Simple Distance Tree

Move the slider to add random error to the distances

Distance Error
Topological Error


This simple demonstration shows a dendrogram — a tree diagram — that is constructed from the pairwise differences between DNA contributors, in this case the five hobbits Adelard, Bilbo, Cottar, Drogo, and Everard.

Adelard and Bilbo are siblings, so their tMRCA is 1 (the distance in generations from each to their father). Cottar is their first cousin and has tMRCA of 2 to each of them. Drogo and Everard are third cousins with a common great-grandfather and tMRCA of 3. They are fifth cousins to the others with tMRCA of 5 for all pairs. This is the "ground truth" and doesn't change. In the real world we don't know this; it's what we want to discover by analyzing DNA.

Imagine that the hobbits have done their Y DNA tests and we've estimated the pairwise tMRCAs for all 10 possible pairs (there are N(N - 1)/2 possible pairs of N things). We aren't concerned here with exactly how the tMRCAs are estimated, except to note that there is statistical error in the process.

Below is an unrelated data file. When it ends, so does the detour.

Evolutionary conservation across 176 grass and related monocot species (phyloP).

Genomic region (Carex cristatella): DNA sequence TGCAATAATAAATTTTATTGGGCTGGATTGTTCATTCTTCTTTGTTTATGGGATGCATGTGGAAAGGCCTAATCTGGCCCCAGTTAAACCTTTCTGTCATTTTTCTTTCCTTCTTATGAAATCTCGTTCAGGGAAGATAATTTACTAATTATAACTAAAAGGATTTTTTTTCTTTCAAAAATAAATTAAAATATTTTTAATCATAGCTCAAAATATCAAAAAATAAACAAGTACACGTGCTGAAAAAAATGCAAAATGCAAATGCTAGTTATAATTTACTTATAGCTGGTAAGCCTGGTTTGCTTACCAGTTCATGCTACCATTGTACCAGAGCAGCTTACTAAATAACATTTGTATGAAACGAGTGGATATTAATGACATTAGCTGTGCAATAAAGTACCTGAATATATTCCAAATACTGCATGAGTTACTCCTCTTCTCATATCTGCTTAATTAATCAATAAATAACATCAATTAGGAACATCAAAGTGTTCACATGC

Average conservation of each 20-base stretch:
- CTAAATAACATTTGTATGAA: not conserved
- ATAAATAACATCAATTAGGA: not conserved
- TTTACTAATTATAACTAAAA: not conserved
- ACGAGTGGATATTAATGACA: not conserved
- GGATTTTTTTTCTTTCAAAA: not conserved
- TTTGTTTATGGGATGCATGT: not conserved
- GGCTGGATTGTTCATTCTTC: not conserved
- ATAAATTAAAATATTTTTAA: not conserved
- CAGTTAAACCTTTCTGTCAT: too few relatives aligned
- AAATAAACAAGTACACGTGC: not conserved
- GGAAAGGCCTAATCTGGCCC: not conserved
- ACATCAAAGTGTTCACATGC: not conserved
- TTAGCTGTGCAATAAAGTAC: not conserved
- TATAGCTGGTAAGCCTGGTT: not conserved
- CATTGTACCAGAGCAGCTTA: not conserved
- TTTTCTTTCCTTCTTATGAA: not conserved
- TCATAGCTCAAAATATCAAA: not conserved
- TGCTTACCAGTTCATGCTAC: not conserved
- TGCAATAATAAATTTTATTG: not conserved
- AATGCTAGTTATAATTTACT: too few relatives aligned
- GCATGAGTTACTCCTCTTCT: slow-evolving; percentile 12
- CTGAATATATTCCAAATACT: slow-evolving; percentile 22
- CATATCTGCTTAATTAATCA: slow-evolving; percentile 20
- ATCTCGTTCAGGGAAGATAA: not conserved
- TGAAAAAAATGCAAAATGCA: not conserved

Now move the slider back and forth. The more you move it to the right, the more error you add to the distance measurements — actually a normally-distributed random value with the mean percent shown. We know the typical level of error associated with a given number of Y STR markers (such as Y12, Y37, Y111) and that is shown next to the percent. The errors are expressed as percents (not generations or years) because we know that with real STRs the error is proportional to the tMRCA value, and that's how the error is applied here.

Watch the dendrogram as you move the slider. Notice when the error meters start giving consistently high values.


If we had thousands markers we could recreate family trees with complete accuracy, just from the STR data. The dendrogram converges on the true tree. While a dendrogram has no ancestors on it, in this limit we could reliably assign specific ancestors everywhere that a line of the diagram crosses a generation mark (in green above). It would become a family tree.

But today we often have 111 markers, which you can see implies about 20% error in any given tMRCA estimate, and results in similar errors in tree distances. Topological errors (incorrect branching) errors are rare at this level.

Above about 30% error, which is expected for Y37 and below, the dendrogram gets chaotic and unreliable. This illustrates why STRs got a bad reputation for reconstructing family trees when all we had were Y12 and Y25 kits. These data are still very good for excluding someone from a lineage (i.e. we're definitely not related, or the defendant is innocent), but they are unreliable for tree-building or asserting inclusion (we're related or the defendant is guilty).

Note also that the big patterns are more reliable than the fine details. In this example, (ABC) are separated from (DE) in nearly all cases while the fine structure of (AB)C vs (AC)B may jump around.